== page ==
Compare savings accounts to find high interest rates with Runpath Regulated Services[1]

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Why compare savings accounts?

Start your savings habit today

Savings aren’t just for the super-rich.

Everyone should get into the habit of budgeting and putting something away for a rainy day.

Savings accounts let your money grow by adding interest – but don’t get complacent.

Check in on your savings regularly to make sure you’re on the best interest rate you can get. If you’re not, vote with your feet and switch.

Switching pays
Accounts less than two years old pay 0.86% more interest
on average

Get rates

According to FCA report: Price discrimination in the cash savings market: one rate, one solution [†]

Get the right type of savings account

You want your money to earn as much interest as it can while giving you the access you need to your cash.


The simplest option. Pay your money in, earn interest, and withdraw it whenever you like.

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Fixed-rate bonds

You agree not to touch your cash for a set time - typically between six months and five years.

In return, the provider guarantees you a fixed rate of interest.

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Peer to peer

You save by loaning money to customers using peer-to-peer sites – you earn interest on your savings from what they pay on their borrowing.

Rates are often attractive, but P2P isn’t risk-free as your money won’t be backed by the FSCS.

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These have an initial promotional period with an attractive interest rate.

Once the promotion period is up, rates often plummet.

It’s wise to set a reminder for when the bonus rate ends so you can move your savings to an account that pays higher interest.

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Regular savers

You pay in a set amount of money each month and get into the habit of putting money aside.

You sometimes need to hold a current account with the same provider and they typically offer competitive interest rates.

They generally only last 12 months though – after that your money’s moved to a current account or alternative savings account.

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Make your savings work harder

Five tips to get more from your money.

  1. Use your tax-free savings allowance

    Basic rate taxpayers get the first £1,000 of savings interest tax free, so you could put away up to £62,500 a year at 2% AER before paying any tax. Though the tax benefits will depend on your personal circumstances

  2. Consider fixed-rates

    Locking away your money can mean better rates. Worth considering if you know you don’t need cash for several years

  3. Notice accounts

    Banks like knowing where the money is - a notice account might offer competitive rates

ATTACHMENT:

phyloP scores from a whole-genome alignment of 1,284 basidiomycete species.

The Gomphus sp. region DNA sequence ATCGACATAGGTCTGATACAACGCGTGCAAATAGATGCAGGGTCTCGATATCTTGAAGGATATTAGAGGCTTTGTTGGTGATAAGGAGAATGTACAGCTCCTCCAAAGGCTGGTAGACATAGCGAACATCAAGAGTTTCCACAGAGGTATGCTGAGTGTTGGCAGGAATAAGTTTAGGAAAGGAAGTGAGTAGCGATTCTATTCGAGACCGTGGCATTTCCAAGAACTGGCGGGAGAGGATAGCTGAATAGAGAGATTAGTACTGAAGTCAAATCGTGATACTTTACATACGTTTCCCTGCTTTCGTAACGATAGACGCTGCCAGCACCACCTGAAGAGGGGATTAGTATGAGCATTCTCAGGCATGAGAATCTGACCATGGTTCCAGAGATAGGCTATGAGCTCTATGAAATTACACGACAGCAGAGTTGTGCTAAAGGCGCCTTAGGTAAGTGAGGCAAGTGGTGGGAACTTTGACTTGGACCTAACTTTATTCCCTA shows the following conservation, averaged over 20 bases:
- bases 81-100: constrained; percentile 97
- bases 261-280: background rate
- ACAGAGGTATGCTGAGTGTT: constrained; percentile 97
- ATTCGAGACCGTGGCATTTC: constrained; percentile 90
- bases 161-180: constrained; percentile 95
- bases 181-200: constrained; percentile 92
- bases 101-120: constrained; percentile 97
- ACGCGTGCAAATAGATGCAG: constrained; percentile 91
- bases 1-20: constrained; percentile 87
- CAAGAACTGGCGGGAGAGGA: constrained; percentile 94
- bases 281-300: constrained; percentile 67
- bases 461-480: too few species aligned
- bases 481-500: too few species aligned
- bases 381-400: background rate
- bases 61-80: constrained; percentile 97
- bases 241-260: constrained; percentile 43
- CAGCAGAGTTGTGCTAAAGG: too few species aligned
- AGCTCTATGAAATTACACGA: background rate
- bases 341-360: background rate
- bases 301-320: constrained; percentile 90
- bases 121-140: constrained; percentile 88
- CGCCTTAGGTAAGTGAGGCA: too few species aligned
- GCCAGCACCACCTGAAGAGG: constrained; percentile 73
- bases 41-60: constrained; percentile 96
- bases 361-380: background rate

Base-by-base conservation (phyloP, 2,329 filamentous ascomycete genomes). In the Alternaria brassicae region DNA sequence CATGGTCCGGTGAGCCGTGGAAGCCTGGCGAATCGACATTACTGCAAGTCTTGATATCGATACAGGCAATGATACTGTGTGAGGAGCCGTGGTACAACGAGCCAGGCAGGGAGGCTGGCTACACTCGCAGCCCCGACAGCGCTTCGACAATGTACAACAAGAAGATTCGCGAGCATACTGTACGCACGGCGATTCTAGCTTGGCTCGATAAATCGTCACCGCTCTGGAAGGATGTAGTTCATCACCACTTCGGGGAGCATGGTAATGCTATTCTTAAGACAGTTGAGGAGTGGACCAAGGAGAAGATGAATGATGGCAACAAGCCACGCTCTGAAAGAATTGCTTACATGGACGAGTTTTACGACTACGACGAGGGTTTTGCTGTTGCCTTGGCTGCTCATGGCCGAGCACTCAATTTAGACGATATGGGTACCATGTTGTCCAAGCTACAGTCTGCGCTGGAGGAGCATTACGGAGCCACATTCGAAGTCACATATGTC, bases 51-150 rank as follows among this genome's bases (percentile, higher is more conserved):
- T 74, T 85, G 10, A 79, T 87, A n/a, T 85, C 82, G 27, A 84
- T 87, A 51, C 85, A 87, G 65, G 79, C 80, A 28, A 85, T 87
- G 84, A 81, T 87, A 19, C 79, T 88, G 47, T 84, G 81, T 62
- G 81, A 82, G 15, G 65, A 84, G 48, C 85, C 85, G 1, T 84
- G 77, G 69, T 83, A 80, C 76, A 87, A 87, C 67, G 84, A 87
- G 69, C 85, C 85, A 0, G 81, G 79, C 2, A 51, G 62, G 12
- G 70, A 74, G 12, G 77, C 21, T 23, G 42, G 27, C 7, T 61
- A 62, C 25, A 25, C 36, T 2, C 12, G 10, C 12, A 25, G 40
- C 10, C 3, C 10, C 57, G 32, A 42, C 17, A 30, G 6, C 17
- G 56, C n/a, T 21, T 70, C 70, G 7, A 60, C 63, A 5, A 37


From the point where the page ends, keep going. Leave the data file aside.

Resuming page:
4. Become a regular saver

    Commit to putting money aside each month for some of the better rates on the market for smaller sums of money

  5. Shop around

    Interest rates don’t stay the same forever - you might find better rates by moving

Frequently asked questions

  • What's compound interest?

    Compound interest simply means interest is paid on interest. For savings and investments you can maximise gains by leaving interest in the account, and for loans and other debt, high interest and minimum payments can quickly increase the amount owed.

  • What's AER?

    AER stands for 'annual equivalent rate' and shows the percentage interest you’d get if you put your money in an account and left it there for a year.

    It lets you compare the interest rate of one account to another.

  • Are my savings safe?

    You get £85,000-worth of Financial Services Compensation Scheme (FSCS) protection per institution you save with, as long as they’re UK regulated.

    So if you’ve got more than £85,000 in savings you might want to split your money between several financial institutions to be on the safe side.

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News and articles on savings

[1] introduces customers to Runpath Regulated Services, which is authorised and regulated by the Financial Conduct Authority.'s relationship with Runpath Regulated Services is limited to that of a business partnership, no common ownership or control rights exist between us. Please note, we cannot be held responsible for the content of external websites and by using the links stated to access these separate websites you will be subject to the terms of use applying to those sites

[†]Please note, we cannot be held responsible for the content of external websites and by using the links stated to access these separate websites you will be subject to the terms of use applying to those sites

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